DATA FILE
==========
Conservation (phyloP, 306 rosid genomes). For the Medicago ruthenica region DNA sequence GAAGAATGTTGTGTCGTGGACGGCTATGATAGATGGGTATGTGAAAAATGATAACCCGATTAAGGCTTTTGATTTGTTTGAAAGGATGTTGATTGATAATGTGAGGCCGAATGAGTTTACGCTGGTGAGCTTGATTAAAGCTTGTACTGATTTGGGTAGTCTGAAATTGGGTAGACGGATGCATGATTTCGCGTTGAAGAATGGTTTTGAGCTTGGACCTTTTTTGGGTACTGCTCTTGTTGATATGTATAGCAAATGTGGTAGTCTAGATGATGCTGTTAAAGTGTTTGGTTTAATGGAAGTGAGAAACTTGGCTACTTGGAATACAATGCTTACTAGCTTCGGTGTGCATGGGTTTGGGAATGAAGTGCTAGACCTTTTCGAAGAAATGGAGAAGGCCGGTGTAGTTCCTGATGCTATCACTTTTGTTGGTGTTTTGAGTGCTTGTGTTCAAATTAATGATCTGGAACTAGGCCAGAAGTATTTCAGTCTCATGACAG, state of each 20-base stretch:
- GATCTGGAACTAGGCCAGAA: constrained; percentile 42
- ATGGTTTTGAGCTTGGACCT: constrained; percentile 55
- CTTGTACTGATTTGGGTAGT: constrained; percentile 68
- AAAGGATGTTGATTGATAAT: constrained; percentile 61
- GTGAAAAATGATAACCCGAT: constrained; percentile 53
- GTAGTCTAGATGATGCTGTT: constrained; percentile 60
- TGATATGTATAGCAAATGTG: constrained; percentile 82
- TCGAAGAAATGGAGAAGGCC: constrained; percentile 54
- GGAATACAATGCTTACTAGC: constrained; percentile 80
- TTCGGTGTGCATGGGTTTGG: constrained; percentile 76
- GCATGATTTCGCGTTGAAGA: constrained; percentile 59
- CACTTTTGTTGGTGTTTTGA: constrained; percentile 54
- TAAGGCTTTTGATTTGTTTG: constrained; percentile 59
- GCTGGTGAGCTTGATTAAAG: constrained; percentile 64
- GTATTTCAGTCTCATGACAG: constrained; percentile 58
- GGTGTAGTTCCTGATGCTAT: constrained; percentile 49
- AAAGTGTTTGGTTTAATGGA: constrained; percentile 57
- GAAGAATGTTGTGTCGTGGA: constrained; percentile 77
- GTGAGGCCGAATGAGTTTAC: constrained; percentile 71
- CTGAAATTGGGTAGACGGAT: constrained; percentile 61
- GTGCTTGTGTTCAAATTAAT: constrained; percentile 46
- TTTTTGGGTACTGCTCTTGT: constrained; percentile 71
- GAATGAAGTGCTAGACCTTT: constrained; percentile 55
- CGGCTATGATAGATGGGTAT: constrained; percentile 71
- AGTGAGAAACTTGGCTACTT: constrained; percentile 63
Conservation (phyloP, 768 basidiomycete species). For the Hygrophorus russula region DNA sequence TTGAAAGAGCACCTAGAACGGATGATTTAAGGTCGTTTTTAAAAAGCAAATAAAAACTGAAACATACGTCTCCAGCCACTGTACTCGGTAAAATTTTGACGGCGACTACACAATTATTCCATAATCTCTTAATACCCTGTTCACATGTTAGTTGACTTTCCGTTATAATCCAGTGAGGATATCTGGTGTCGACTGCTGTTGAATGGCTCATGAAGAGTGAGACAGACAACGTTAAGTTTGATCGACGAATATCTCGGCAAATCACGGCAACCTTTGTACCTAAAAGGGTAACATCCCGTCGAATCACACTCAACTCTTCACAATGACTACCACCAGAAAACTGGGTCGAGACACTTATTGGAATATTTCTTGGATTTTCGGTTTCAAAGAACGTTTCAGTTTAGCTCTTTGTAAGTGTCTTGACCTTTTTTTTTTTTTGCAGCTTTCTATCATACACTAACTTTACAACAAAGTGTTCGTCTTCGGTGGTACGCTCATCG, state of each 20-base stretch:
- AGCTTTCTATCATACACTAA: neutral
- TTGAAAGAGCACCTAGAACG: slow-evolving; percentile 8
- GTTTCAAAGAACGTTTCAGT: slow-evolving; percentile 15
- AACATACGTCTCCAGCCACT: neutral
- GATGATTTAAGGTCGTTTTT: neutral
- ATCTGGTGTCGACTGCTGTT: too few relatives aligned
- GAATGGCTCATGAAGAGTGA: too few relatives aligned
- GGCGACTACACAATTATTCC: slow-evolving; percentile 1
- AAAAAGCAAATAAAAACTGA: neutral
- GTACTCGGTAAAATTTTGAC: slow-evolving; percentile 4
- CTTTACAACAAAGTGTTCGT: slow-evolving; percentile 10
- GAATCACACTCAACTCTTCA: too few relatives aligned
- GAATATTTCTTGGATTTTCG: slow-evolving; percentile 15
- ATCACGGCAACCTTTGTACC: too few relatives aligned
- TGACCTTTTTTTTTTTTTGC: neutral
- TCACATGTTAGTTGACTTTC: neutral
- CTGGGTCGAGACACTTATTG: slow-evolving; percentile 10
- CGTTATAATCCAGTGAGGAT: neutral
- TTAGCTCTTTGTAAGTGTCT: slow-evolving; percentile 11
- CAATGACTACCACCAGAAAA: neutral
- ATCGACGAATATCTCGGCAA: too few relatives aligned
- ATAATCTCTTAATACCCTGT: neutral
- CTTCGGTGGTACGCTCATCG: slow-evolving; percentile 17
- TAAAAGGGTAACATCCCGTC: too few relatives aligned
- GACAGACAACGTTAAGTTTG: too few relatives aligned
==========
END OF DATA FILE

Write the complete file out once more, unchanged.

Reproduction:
Conservation (phyloP, 306 rosid genomes). For the Medicago ruthenica region DNA sequence GAAGAATGTTGTGTCGTGGACGGCTATGATAGATGGGTATGTGAAAAATGATAACCCGATTAAGGCTTTTGATTTGTTTGAAAGGATGTTGATTGATAATGTGAGGCCGAATGAGTTTACGCTGGTGAGCTTGATTAAAGCTTGTACTGATTTGGGTAGTCTGAAATTGGGTAGACGGATGCATGATTTCGCGTTGAAGAATGGTTTTGAGCTTGGACCTTTTTTGGGTACTGCTCTTGTTGATATGTATAGCAAATGTGGTAGTCTAGATGATGCTGTTAAAGTGTTTGGTTTAATGGAAGTGAGAAACTTGGCTACTTGGAATACAATGCTTACTAGCTTCGGTGTGCATGGGTTTGGGAATGAAGTGCTAGACCTTTTCGAAGAAATGGAGAAGGCCGGTGTAGTTCCTGATGCTATCACTTTTGTTGGTGTTTTGAGTGCTTGTGTTCAAATTAATGATCTGGAACTAGGCCAGAAGTATTTCAGTCTCATGACAG, state of each 20-base stretch:
- GATCTGGAACTAGGCCAGAA: constrained; percentile 42
- ATGGTTTTGAGCTTGGACCT: constrained; percentile 55
- CTTGTACTGATTTGGGTAGT: constrained; percentile 68
- AAAGGATGTTGATTGATAAT: constrained; percentile 61
- GTGAAAAATGATAACCCGAT: constrained; percentile 53
- GTAGTCTAGATGATGCTGTT: constrained; percentile 60
- TGATATGTATAGCAAATGTG: constrained; percentile 82
- TCGAAGAAATGGAGAAGGCC: constrained; percentile 54
- GGAATACAATGCTTACTAGC: constrained; percentile 80
- TTCGGTGTGCATGGGTTTGG: constrained; percentile 76
- GCATGATTTCGCGTTGAAGA: constrained; percentile 59
- CACTTTTGTTGGTGTTTTGA: constrained; percentile 54
- TAAGGCTTTTGATTTGTTTG: constrained; percentile 59
- GCTGGTGAGCTTGATTAAAG: constrained; percentile 64
- GTATTTCAGTCTCATGACAG: constrained; percentile 58
- GGTGTAGTTCCTGATGCTAT: constrained; percentile 49
- AAAGTGTTTGGTTTAATGGA: constrained; percentile 57
- GAAGAATGTTGTGTCGTGGA: constrained; percentile 77
- GTGAGGCCGAATGAGTTTAC: constrained; percentile 71
- CTGAAATTGGGTAGACGGAT: constrained; percentile 61
- GTGCTTGTGTTCAAATTAAT: constrained; percentile 46
- TTTTTGGGTACTGCTCTTGT: constrained; percentile 71
- GAATGAAGTGCTAGACCTTT: constrained; percentile 55
- CGGCTATGATAGATGGGTAT: constrained; percentile 71
- AGTGAGAAACTTGGCTACTT: constrained; percentile 63
Conservation (phyloP, 768 basidiomycete species). For the Hygrophorus russula region DNA sequence TTGAAAGAGCACCTAGAACGGATGATTTAAGGTCGTTTTTAAAAAGCAAATAAAAACTGAAACATACGTCTCCAGCCACTGTACTCGGTAAAATTTTGACGGCGACTACACAATTATTCCATAATCTCTTAATACCCTGTTCACATGTTAGTTGACTTTCCGTTATAATCCAGTGAGGATATCTGGTGTCGACTGCTGTTGAATGGCTCATGAAGAGTGAGACAGACAACGTTAAGTTTGATCGACGAATATCTCGGCAAATCACGGCAACCTTTGTACCTAAAAGGGTAACATCCCGTCGAATCACACTCAACTCTTCACAATGACTACCACCAGAAAACTGGGTCGAGACACTTATTGGAATATTTCTTGGATTTTCGGTTTCAAAGAACGTTTCAGTTTAGCTCTTTGTAAGTGTCTTGACCTTTTTTTTTTTTTGCAGCTTTCTATCATACACTAACTTTACAACAAAGTGTTCGTCTTCGGTGGTACGCTCATCG, state of each 20-base stretch:
- AGCTTTCTATCATACACTAA: neutral
- TTGAAAGAGCACCTAGAACG: slow-evolving; percentile 8
- GTTTCAAAGAACGTTTCAGT: slow-evolving; percentile 15
- AACATACGTCTCCAGCCACT: neutral
- GATGATTTAAGGTCGTTTTT: neutral
- ATCTGGTGTCGACTGCTGTT: too few relatives aligned
- GAATGGCTCATGAAGAGTGA: too few relatives aligned
- GGCGACTACACAATTATTCC: slow-evolving; percentile 1
- AAAAAGCAAATAAAAACTGA: neutral
- GTACTCGGTAAAATTTTGAC: slow-evolving; percentile 4
- CTTTACAACAAAGTGTTCGT: slow-evolving; percentile 10
- GAATCACACTCAACTCTTCA: too few relatives aligned
- GAATATTTCTTGGATTTTCG: slow-evolving; percentile 15
- ATCACGGCAACCTTTGTACC: too few relatives aligned
- TGACCTTTTTTTTTTTTTGC: neutral
- TCACATGTTAGTTGACTTTC: neutral
- CTGGGTCGAGACACTTATTG: slow-evolving; percentile 10
- CGTTATAATCCAGTGAGGAT: neutral
- TTAGCTCTTTGTAAGTGTCT: slow-evolving; percentile 11
- CAATGACTACCACCAGAAAA: neutral
- ATCGACGAATATCTCGGCAA: too few relatives aligned
- ATAATCTCTTAATACCCTGT: neutral
- CTTCGGTGGTACGCTCATCG: slow-evolving; percentile 17
- TAAAAGGGTAACATCCCGTC: too few relatives aligned
- GACAGACAACGTTAAGTTTG: too few relatives aligned